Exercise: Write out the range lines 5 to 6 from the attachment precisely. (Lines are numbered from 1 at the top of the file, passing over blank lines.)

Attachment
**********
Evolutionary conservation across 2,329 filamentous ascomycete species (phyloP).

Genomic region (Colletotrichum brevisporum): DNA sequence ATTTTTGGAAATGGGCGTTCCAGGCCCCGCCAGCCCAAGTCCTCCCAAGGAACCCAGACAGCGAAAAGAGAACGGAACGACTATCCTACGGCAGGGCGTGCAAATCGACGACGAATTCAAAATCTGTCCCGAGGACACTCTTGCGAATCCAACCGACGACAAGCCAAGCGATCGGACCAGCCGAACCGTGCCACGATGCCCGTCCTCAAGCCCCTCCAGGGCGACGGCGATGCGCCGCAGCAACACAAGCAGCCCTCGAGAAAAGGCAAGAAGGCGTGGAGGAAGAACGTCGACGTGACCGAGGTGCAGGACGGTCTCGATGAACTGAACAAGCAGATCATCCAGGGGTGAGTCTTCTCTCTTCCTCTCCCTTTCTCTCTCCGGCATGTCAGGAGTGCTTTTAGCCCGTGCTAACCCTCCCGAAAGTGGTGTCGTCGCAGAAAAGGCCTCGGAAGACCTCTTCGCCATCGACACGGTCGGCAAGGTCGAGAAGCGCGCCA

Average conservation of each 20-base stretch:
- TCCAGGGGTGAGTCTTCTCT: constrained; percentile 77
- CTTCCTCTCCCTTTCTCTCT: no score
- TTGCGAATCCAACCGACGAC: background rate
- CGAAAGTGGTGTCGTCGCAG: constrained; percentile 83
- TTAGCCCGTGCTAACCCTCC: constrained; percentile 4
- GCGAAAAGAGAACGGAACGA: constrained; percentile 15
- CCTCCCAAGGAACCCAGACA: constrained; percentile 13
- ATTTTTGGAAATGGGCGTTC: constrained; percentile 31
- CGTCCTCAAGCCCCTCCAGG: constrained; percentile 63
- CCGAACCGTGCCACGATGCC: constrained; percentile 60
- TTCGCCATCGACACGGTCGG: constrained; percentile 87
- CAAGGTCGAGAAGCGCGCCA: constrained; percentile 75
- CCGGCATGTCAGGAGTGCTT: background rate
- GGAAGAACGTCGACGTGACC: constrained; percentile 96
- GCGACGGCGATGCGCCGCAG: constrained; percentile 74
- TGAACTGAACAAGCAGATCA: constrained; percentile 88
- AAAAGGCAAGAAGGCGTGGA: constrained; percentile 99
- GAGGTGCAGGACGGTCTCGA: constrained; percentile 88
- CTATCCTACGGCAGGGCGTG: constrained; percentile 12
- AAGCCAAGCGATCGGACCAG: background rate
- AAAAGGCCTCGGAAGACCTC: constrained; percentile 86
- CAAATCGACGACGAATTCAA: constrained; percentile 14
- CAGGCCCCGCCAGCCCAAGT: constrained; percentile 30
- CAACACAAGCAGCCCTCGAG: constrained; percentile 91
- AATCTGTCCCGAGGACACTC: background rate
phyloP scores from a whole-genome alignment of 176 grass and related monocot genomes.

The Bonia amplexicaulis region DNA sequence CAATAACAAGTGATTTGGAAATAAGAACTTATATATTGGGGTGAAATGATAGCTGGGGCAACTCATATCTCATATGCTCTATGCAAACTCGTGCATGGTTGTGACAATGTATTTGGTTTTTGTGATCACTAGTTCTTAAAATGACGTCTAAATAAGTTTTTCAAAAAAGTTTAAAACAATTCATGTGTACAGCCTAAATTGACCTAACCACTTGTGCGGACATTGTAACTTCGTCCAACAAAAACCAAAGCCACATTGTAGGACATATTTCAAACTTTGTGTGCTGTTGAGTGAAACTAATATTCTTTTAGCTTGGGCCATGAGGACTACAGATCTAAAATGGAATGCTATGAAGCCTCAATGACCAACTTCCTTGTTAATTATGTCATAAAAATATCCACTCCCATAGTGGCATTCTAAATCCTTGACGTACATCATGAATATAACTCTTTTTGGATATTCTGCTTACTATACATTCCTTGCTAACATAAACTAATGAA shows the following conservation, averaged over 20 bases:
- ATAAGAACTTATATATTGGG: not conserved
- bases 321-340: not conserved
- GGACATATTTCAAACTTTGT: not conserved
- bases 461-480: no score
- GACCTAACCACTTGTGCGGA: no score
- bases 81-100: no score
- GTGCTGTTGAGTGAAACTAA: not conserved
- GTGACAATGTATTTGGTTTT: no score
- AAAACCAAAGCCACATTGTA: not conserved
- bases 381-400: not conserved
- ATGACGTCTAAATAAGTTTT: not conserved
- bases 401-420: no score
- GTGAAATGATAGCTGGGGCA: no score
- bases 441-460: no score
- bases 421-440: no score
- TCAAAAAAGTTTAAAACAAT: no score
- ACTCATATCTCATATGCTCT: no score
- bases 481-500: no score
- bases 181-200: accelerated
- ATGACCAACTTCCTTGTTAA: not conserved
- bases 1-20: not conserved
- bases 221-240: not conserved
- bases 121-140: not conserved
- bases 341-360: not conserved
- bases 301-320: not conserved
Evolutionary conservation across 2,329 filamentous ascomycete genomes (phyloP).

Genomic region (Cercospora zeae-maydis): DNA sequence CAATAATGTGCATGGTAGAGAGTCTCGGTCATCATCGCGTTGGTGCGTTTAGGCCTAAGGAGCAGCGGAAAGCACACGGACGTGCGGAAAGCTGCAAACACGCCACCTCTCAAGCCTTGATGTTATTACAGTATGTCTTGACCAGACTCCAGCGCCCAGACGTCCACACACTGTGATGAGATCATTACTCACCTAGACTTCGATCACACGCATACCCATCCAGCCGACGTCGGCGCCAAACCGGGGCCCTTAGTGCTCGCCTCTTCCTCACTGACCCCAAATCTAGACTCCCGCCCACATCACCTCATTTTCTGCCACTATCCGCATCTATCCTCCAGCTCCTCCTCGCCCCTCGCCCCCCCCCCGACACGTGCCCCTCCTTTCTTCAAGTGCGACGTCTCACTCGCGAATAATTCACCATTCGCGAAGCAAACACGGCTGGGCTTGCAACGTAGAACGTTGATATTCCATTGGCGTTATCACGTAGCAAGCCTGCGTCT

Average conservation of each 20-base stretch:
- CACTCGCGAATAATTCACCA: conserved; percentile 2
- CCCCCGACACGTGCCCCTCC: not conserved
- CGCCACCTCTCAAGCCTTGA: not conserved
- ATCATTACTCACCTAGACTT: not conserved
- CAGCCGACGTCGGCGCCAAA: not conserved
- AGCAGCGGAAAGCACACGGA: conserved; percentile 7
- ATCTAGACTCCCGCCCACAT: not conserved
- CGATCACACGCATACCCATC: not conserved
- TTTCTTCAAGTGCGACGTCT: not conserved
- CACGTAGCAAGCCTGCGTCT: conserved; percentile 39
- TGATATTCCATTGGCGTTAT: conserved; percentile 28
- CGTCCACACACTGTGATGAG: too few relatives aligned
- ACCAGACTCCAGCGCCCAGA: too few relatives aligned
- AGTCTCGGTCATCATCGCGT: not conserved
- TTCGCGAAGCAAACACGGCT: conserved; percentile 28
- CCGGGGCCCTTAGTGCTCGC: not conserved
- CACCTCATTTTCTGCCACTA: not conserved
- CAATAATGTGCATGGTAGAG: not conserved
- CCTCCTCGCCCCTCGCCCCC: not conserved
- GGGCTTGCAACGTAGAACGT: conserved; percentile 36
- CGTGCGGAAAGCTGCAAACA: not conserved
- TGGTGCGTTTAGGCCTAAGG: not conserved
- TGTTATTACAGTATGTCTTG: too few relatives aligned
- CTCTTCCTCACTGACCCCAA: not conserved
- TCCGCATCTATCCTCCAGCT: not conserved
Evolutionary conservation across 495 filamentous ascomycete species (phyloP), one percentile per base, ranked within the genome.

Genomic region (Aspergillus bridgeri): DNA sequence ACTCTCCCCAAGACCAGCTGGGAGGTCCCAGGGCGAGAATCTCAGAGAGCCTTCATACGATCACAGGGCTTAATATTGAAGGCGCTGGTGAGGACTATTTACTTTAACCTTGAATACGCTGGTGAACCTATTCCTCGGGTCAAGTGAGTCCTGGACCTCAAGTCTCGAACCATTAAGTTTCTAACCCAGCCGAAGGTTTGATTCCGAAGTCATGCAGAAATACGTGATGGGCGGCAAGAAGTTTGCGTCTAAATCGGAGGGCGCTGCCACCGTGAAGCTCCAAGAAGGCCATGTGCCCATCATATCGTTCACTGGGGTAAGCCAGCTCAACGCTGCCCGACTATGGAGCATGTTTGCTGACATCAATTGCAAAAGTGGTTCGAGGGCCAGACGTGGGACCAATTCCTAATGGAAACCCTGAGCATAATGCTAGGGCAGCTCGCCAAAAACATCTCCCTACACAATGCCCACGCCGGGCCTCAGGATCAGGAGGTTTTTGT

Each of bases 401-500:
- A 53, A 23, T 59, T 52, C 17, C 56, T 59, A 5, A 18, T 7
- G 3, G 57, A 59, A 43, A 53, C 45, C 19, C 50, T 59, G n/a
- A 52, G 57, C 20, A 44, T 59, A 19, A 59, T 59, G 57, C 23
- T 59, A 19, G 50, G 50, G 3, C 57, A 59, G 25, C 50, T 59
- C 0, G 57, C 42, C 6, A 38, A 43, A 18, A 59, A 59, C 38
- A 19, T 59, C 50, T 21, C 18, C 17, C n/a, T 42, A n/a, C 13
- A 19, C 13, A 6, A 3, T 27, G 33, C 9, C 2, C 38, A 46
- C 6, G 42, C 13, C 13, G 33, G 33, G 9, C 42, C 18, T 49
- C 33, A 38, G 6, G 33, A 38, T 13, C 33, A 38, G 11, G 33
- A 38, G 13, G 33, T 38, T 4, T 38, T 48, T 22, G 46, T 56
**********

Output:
- CTTCCTCTCCCTTTCTCTCT: no score
- TTGCGAATCCAACCGACGAC: background rate